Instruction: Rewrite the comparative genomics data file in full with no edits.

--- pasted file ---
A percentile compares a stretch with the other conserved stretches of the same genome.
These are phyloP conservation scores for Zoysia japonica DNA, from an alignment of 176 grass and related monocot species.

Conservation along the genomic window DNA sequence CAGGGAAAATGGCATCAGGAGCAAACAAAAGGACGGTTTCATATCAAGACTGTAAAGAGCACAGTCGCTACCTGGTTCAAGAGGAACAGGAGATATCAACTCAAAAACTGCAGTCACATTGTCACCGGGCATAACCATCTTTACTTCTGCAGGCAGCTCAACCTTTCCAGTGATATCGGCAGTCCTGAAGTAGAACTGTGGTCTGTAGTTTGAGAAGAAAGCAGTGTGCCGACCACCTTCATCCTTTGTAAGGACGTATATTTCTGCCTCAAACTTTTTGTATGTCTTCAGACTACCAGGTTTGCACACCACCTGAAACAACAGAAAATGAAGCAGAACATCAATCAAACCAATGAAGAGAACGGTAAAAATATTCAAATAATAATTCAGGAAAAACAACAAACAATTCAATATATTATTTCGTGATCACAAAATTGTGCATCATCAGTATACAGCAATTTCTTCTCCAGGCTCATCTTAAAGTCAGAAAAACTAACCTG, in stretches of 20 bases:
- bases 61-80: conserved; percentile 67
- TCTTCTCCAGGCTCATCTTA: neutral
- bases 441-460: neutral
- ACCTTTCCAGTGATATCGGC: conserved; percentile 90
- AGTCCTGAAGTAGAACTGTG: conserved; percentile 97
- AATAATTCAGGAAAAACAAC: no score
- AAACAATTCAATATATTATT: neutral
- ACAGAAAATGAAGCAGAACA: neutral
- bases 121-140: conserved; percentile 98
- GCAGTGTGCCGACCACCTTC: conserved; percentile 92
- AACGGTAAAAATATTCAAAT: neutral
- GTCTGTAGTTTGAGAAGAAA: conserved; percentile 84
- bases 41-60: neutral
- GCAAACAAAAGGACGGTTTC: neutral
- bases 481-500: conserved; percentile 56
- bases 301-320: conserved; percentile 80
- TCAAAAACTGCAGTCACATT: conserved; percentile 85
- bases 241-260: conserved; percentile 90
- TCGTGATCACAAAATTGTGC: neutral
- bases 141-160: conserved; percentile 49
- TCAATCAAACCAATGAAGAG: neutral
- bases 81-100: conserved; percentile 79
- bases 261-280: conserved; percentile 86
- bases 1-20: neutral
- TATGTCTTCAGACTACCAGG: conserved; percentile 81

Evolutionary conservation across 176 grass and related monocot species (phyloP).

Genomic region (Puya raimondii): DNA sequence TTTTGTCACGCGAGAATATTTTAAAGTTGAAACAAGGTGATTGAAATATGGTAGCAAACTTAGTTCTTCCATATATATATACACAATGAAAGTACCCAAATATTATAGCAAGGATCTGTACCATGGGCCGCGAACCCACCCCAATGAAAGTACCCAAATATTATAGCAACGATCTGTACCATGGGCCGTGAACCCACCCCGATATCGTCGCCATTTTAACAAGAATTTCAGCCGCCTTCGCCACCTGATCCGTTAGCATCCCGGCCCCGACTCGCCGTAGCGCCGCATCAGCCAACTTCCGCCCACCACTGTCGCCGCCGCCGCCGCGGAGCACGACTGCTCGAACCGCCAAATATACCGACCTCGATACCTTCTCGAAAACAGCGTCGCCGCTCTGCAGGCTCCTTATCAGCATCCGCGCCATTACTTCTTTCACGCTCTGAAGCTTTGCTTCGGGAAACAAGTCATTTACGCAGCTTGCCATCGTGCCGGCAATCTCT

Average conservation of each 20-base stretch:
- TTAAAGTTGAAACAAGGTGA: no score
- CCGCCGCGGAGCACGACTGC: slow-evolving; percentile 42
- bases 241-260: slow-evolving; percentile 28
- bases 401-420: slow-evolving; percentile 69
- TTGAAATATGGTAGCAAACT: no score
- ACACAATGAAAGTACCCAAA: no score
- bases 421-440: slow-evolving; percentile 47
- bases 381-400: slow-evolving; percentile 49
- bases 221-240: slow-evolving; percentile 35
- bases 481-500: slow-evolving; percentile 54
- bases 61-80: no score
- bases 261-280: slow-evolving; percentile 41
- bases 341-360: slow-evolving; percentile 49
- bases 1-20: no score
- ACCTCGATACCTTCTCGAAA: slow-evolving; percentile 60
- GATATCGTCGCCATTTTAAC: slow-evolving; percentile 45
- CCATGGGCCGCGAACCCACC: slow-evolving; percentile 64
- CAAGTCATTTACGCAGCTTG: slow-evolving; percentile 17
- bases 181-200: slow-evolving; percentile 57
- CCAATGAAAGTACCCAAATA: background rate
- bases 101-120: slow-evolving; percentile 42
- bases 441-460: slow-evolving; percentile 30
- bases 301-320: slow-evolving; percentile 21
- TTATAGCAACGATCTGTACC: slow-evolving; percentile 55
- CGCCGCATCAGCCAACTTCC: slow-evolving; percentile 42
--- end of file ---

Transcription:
A percentile compares a stretch with the other conserved stretches of the same genome.
These are phyloP conservation scores for Zoysia japonica DNA, from an alignment of 176 grass and related monocot species.

Conservation along the genomic window DNA sequence CAGGGAAAATGGCATCAGGAGCAAACAAAAGGACGGTTTCATATCAAGACTGTAAAGAGCACAGTCGCTACCTGGTTCAAGAGGAACAGGAGATATCAACTCAAAAACTGCAGTCACATTGTCACCGGGCATAACCATCTTTACTTCTGCAGGCAGCTCAACCTTTCCAGTGATATCGGCAGTCCTGAAGTAGAACTGTGGTCTGTAGTTTGAGAAGAAAGCAGTGTGCCGACCACCTTCATCCTTTGTAAGGACGTATATTTCTGCCTCAAACTTTTTGTATGTCTTCAGACTACCAGGTTTGCACACCACCTGAAACAACAGAAAATGAAGCAGAACATCAATCAAACCAATGAAGAGAACGGTAAAAATATTCAAATAATAATTCAGGAAAAACAACAAACAATTCAATATATTATTTCGTGATCACAAAATTGTGCATCATCAGTATACAGCAATTTCTTCTCCAGGCTCATCTTAAAGTCAGAAAAACTAACCTG, in stretches of 20 bases:
- bases 61-80: conserved; percentile 67
- TCTTCTCCAGGCTCATCTTA: neutral
- bases 441-460: neutral
- ACCTTTCCAGTGATATCGGC: conserved; percentile 90
- AGTCCTGAAGTAGAACTGTG: conserved; percentile 97
- AATAATTCAGGAAAAACAAC: no score
- AAACAATTCAATATATTATT: neutral
- ACAGAAAATGAAGCAGAACA: neutral
- bases 121-140: conserved; percentile 98
- GCAGTGTGCCGACCACCTTC: conserved; percentile 92
- AACGGTAAAAATATTCAAAT: neutral
- GTCTGTAGTTTGAGAAGAAA: conserved; percentile 84
- bases 41-60: neutral
- GCAAACAAAAGGACGGTTTC: neutral
- bases 481-500: conserved; percentile 56
- bases 301-320: conserved; percentile 80
- TCAAAAACTGCAGTCACATT: conserved; percentile 85
- bases 241-260: conserved; percentile 90
- TCGTGATCACAAAATTGTGC: neutral
- bases 141-160: conserved; percentile 49
- TCAATCAAACCAATGAAGAG: neutral
- bases 81-100: conserved; percentile 79
- bases 261-280: conserved; percentile 86
- bases 1-20: neutral
- TATGTCTTCAGACTACCAGG: conserved; percentile 81

Evolutionary conservation across 176 grass and related monocot species (phyloP).

Genomic region (Puya raimondii): DNA sequence TTTTGTCACGCGAGAATATTTTAAAGTTGAAACAAGGTGATTGAAATATGGTAGCAAACTTAGTTCTTCCATATATATATACACAATGAAAGTACCCAAATATTATAGCAAGGATCTGTACCATGGGCCGCGAACCCACCCCAATGAAAGTACCCAAATATTATAGCAACGATCTGTACCATGGGCCGTGAACCCACCCCGATATCGTCGCCATTTTAACAAGAATTTCAGCCGCCTTCGCCACCTGATCCGTTAGCATCCCGGCCCCGACTCGCCGTAGCGCCGCATCAGCCAACTTCCGCCCACCACTGTCGCCGCCGCCGCCGCGGAGCACGACTGCTCGAACCGCCAAATATACCGACCTCGATACCTTCTCGAAAACAGCGTCGCCGCTCTGCAGGCTCCTTATCAGCATCCGCGCCATTACTTCTTTCACGCTCTGAAGCTTTGCTTCGGGAAACAAGTCATTTACGCAGCTTGCCATCGTGCCGGCAATCTCT

Average conservation of each 20-base stretch:
- TTAAAGTTGAAACAAGGTGA: no score
- CCGCCGCGGAGCACGACTGC: slow-evolving; percentile 42
- bases 241-260: slow-evolving; percentile 28
- bases 401-420: slow-evolving; percentile 69
- TTGAAATATGGTAGCAAACT: no score
- ACACAATGAAAGTACCCAAA: no score
- bases 421-440: slow-evolving; percentile 47
- bases 381-400: slow-evolving; percentile 49
- bases 221-240: slow-evolving; percentile 35
- bases 481-500: slow-evolving; percentile 54
- bases 61-80: no score
- bases 261-280: slow-evolving; percentile 41
- bases 341-360: slow-evolving; percentile 49
- bases 1-20: no score
- ACCTCGATACCTTCTCGAAA: slow-evolving; percentile 60
- GATATCGTCGCCATTTTAAC: slow-evolving; percentile 45
- CCATGGGCCGCGAACCCACC: slow-evolving; percentile 64
- CAAGTCATTTACGCAGCTTG: slow-evolving; percentile 17
- bases 181-200: slow-evolving; percentile 57
- CCAATGAAAGTACCCAAATA: background rate
- bases 101-120: slow-evolving; percentile 42
- bases 441-460: slow-evolving; percentile 30
- bases 301-320: slow-evolving; percentile 21
- TTATAGCAACGATCTGTACC: slow-evolving; percentile 55
- CGCCGCATCAGCCAACTTCC: slow-evolving; percentile 42